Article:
Born to Danish immigrants, he became first an actor and then, as a result of breaking his leg, a director. During the 1920s Cruze proved one of Hollywood's more varied and prolific filmmakers (and in...
Became member of the Belasco company and made Broadway debut
Organized own theater troupe
Retired after heart attack
Worked as fisherman in Alaska to pay for drama school
Film debut in "The Usurper" for Lubin
Began acting career appearing in medicine shows, road shows and stock including as barker in Billy Banks Travelling Stock Company
First film as producer only, "Wife Savers" (dir. Ralph Cedar)
Worked in vaudeville and repertory in New York
Film directing debut, "Too Many Millions"
Directed first film for own production company (James Cruze Inc.), "On to Reno"
Joined the Thanhouser Company; appeared in "The Pied Piper of Hamlin" and "She"
Directed several Fatty Arbuckle comedies that were unreleased or pulled from distribution due to Arbuckle's manslaughter scandal
Directed "From Wash to Washington" for Thanhouser
Born to Danish immigrants, he became first an actor and then, as a result of breaking his leg, a director. During the 1920s Cruze proved one of Hollywood's more varied and prolific filmmakers (and in 1927 the highest paid, earning $7,000 a week) with movies such as the lavishly produced historical epics "The Covered Wagon" (1923) and "Old Ironsides" (1926), which were noted for their almost documentary-like pictorial images but were weak on character. He also scored with the inventive, somewhat surreal "One Glorious Day" (1922) and with "Beggar on Horseback" (1925), while several of Cruze's early talkies, including the modestly budgeted but maturely handled "I Cover the Waterfront" (1933) feature some of his best work. Married to silent screen star Betty Compson from 1924 to 1930.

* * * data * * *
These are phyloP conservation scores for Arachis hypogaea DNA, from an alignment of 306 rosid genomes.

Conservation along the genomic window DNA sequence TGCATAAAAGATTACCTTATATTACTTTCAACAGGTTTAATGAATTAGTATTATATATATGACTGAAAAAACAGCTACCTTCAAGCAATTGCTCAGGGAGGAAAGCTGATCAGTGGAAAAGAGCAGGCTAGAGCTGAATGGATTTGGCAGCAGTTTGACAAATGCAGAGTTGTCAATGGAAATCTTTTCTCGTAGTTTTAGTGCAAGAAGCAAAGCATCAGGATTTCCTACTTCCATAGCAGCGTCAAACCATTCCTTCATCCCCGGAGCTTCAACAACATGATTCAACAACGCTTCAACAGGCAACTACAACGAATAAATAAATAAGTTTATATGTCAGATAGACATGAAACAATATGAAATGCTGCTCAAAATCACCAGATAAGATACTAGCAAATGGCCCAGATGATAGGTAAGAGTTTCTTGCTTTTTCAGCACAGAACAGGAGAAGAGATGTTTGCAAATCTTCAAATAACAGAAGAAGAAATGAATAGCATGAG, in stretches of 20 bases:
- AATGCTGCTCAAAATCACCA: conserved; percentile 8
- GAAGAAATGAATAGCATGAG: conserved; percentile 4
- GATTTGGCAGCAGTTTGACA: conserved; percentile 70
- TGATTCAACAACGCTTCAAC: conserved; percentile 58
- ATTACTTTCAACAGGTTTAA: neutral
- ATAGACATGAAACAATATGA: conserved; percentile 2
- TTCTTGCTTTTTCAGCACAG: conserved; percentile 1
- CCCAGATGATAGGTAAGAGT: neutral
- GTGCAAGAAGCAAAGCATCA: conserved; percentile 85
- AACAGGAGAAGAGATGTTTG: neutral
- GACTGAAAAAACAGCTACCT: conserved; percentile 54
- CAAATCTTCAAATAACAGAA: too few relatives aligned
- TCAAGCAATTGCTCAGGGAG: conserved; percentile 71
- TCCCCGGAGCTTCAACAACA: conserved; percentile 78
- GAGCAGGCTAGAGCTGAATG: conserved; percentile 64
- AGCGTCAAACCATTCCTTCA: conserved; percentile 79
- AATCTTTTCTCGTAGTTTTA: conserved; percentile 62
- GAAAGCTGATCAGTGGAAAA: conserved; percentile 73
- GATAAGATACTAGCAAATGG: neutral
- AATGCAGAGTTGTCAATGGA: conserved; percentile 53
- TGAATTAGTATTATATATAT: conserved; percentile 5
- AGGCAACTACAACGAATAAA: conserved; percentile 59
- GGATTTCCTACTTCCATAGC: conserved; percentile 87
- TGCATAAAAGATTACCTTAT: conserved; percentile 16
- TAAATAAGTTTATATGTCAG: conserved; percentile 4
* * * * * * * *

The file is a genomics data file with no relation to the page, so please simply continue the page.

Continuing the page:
Mrs W E Quillinan
born on October 24, 1913; mother, Marguerite Snow; appeared in Thanhouser films as a baby